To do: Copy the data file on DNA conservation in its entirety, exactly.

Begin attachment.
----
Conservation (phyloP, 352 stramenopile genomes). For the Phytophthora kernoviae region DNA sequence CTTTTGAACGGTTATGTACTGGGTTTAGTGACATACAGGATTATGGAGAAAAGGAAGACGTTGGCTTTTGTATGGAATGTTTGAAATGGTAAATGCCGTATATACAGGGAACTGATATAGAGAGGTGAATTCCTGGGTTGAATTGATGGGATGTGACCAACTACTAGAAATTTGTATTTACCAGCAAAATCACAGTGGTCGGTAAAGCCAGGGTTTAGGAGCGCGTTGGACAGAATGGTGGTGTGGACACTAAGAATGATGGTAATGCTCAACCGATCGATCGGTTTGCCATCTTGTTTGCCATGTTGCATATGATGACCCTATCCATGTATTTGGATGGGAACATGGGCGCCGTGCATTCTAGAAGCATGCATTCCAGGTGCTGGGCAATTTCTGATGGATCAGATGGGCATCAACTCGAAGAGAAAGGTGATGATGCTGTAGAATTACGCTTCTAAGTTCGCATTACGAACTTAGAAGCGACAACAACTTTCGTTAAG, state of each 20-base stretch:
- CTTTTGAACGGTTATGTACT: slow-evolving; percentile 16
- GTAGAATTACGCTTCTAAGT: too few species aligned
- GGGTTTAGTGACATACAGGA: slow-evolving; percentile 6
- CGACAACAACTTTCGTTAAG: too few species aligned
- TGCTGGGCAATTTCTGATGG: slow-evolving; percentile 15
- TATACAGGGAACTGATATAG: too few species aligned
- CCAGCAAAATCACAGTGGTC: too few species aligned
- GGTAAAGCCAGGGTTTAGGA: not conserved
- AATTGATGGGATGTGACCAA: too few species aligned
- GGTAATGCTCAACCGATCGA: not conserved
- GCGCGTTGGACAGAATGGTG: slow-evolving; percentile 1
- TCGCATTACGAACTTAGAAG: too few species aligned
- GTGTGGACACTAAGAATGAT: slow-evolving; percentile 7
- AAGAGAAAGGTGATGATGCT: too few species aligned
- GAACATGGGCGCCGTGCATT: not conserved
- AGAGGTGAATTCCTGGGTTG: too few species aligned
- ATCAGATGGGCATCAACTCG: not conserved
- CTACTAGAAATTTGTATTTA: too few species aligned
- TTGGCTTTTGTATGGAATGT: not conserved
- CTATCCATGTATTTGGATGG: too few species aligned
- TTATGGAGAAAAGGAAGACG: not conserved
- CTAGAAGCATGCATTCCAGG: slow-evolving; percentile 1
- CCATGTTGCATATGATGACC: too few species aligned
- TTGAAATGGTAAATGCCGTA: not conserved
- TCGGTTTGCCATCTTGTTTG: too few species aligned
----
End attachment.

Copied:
Conservation (phyloP, 352 stramenopile genomes). For the Phytophthora kernoviae region DNA sequence CTTTTGAACGGTTATGTACTGGGTTTAGTGACATACAGGATTATGGAGAAAAGGAAGACGTTGGCTTTTGTATGGAATGTTTGAAATGGTAAATGCCGTATATACAGGGAACTGATATAGAGAGGTGAATTCCTGGGTTGAATTGATGGGATGTGACCAACTACTAGAAATTTGTATTTACCAGCAAAATCACAGTGGTCGGTAAAGCCAGGGTTTAGGAGCGCGTTGGACAGAATGGTGGTGTGGACACTAAGAATGATGGTAATGCTCAACCGATCGATCGGTTTGCCATCTTGTTTGCCATGTTGCATATGATGACCCTATCCATGTATTTGGATGGGAACATGGGCGCCGTGCATTCTAGAAGCATGCATTCCAGGTGCTGGGCAATTTCTGATGGATCAGATGGGCATCAACTCGAAGAGAAAGGTGATGATGCTGTAGAATTACGCTTCTAAGTTCGCATTACGAACTTAGAAGCGACAACAACTTTCGTTAAG, state of each 20-base stretch:
- CTTTTGAACGGTTATGTACT: slow-evolving; percentile 16
- GTAGAATTACGCTTCTAAGT: too few species aligned
- GGGTTTAGTGACATACAGGA: slow-evolving; percentile 6
- CGACAACAACTTTCGTTAAG: too few species aligned
- TGCTGGGCAATTTCTGATGG: slow-evolving; percentile 15
- TATACAGGGAACTGATATAG: too few species aligned
- CCAGCAAAATCACAGTGGTC: too few species aligned
- GGTAAAGCCAGGGTTTAGGA: not conserved
- AATTGATGGGATGTGACCAA: too few species aligned
- GGTAATGCTCAACCGATCGA: not conserved
- GCGCGTTGGACAGAATGGTG: slow-evolving; percentile 1
- TCGCATTACGAACTTAGAAG: too few species aligned
- GTGTGGACACTAAGAATGAT: slow-evolving; percentile 7
- AAGAGAAAGGTGATGATGCT: too few species aligned
- GAACATGGGCGCCGTGCATT: not conserved
- AGAGGTGAATTCCTGGGTTG: too few species aligned
- ATCAGATGGGCATCAACTCG: not conserved
- CTACTAGAAATTTGTATTTA: too few species aligned
- TTGGCTTTTGTATGGAATGT: not conserved
- CTATCCATGTATTTGGATGG: too few species aligned
- TTATGGAGAAAAGGAAGACG: not conserved
- CTAGAAGCATGCATTCCAGG: slow-evolving; percentile 1
- CCATGTTGCATATGATGACC: too few species aligned
- TTGAAATGGTAAATGCCGTA: not conserved
- TCGGTTTGCCATCTTGTTTG: too few species aligned